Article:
Holiday nutrition: delicious European dishes to try this summer

A beach restaurant overlooking the sea

With the holiday season in full flow, many of us will be looking forward to some delicious new dishes to try at our holiday destination. Eating local fayre is an important part of any holiday and it’s always good to try local or new tastes.

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There is plenty of delicious and nutritious food on offer around Europe – be brave with your food choices and you’ll be rewarded!

Clinical nutritionist Suzie Sawyer shares her five favourite dishes from around Europe.

Menemen in Turkey

I always like to start the day right on holiday and this meal really does the trick! Although it’s not always seen on restaurant menus, it’s a quick breakfast dish that’s basically up-market scrambled eggs. For me, eggs are always the best breakfast because the protein keeps me going for longer so I’m not tempted to keep snacking through the morning.

Menemen Turkish egg breakfast dish

Even better, menemen is cooked with onions, peppers and oregano. This means I’m enjoying a great taste, some additional vitamin C from the peppers to keep my immune system strong and digestive support from the oregano. Oregano can help to keep nasty tummy bugs at bay – just what’s needed whilst on holiday.

Gazpacho in Spain

Whilst cold soup may not appeal to everyone, this traditional dish from southern Spain definitely needs to be tasted to be fully appreciated. It’s essentially a tomato soup with garlic, onions, red peppers, vegetable stock and plenty of olive oil. The key to having the best tasting gazpacho is to use vine-ripened tomatoes (even better if you’ve got home-grown ones).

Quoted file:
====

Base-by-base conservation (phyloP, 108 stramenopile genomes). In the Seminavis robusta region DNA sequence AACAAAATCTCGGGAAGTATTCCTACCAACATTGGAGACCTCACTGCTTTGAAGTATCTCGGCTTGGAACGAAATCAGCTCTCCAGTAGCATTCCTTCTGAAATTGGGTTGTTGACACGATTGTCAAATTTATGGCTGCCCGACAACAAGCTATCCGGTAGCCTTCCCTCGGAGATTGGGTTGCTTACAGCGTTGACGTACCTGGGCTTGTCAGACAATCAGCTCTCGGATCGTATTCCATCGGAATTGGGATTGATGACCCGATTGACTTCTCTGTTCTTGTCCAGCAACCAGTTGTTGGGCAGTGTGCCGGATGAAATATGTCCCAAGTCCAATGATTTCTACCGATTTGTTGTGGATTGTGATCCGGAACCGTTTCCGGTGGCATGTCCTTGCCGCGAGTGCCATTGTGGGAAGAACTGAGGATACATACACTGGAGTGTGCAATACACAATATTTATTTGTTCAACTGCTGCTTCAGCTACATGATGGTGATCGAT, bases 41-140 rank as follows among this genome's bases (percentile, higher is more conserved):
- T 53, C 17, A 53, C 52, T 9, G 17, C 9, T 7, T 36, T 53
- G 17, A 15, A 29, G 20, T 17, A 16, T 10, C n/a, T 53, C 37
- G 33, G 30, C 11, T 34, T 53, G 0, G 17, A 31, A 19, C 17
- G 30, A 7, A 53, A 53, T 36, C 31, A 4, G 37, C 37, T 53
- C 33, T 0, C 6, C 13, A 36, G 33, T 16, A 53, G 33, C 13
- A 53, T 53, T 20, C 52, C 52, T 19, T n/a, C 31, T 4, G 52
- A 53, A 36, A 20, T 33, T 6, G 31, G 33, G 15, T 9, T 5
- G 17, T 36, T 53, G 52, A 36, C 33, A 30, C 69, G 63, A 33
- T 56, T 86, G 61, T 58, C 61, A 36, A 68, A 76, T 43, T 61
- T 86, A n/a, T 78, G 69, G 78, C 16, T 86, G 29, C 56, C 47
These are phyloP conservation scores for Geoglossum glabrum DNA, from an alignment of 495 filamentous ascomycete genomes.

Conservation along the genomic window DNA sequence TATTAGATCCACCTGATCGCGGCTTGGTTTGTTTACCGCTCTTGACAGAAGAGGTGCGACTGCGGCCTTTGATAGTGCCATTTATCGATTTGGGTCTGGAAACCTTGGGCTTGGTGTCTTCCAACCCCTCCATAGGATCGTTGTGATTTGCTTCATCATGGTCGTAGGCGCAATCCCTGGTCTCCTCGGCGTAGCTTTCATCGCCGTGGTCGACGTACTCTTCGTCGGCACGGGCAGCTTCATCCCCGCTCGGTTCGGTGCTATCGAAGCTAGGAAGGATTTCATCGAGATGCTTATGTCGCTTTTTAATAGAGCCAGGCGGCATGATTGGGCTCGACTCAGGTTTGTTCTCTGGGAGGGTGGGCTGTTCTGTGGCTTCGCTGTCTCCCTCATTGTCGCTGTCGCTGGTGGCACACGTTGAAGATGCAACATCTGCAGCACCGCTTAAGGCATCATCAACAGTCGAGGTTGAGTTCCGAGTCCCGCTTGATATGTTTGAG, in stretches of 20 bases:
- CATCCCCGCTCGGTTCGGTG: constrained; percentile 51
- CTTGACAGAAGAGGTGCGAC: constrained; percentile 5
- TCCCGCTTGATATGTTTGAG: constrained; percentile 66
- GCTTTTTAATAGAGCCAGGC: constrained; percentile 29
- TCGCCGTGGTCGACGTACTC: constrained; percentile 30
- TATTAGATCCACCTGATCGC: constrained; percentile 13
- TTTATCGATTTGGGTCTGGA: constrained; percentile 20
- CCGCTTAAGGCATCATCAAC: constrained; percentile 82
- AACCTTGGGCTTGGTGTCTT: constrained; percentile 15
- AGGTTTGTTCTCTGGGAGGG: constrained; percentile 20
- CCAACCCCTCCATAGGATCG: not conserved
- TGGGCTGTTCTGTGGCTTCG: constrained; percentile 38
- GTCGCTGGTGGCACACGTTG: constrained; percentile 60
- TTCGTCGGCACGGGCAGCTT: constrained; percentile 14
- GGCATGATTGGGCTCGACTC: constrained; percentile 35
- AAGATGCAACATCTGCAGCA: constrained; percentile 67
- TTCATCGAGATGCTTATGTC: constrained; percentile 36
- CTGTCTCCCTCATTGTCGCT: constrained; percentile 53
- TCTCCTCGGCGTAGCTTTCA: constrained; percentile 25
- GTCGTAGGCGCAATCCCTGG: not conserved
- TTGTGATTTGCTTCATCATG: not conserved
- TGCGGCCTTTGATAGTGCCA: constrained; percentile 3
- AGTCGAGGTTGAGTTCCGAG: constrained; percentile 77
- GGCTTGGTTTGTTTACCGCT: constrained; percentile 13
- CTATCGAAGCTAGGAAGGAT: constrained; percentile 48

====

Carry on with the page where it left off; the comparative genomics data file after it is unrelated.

Gazpacho

This dish is super-healthy as tomatoes are loaded with lycopene, a powerful antioxidant. Red peppers contain some of the highest amounts of vitamin C of all vegetables, and garlic and olive oil are both great for a healthy heart. Plus it can be made really quickly and stored in the fridge for a few days. Whilst you’ll certainly be wanting to be make your own on your return, traditional food always seems to taste even better when enjoyed on its home soil!

Moules in France

No visit to France would be complete without a bowl of moules mariniere (mussels) served with some fresh crusty bread, to soak up all the lovely juice. The traditional way of preparing French moules is with onion, garlic, chopped parsley, some white wine and a little double cream.

A dish of moules mariniere French Mussels

Whilst I absolutely love this dish, I also know just how nutrient dense it is. Interestingly, mussels have the most impressive nutrient profile of all shellfish, being a fantastic source of protein and low in fat. Plus they contain plenty of energising B vitamins, vitamin C and iron. Parsley is great for liver health, so you don’t need to feel too guilty about enjoying these with a small glass of white wine too.

Dolmades in Greece

I’ve often struggled in Greece with food that is overly heavy and fat-laden, particularly moussaka. Thankfully, there are actually plenty of other healthy and fresh dishes to be enjoyed around the mainland and islands. And if all else fails, then traditional Greek salad with feta cheese and vine-ripened tomatoes, olives, cucumber and onions never fails to delight!

Sufed vine leaves from Greece

However, a real Greek treat is dolmades which are grape or vine leaves stuffed with rice, pine nuts, mint, onions, dill and lemon juice. They are very time-consuming to make so I’m not sure I would ever try them at home, which is another reason to enjoy them, generally as part of a meze plate, whilst away.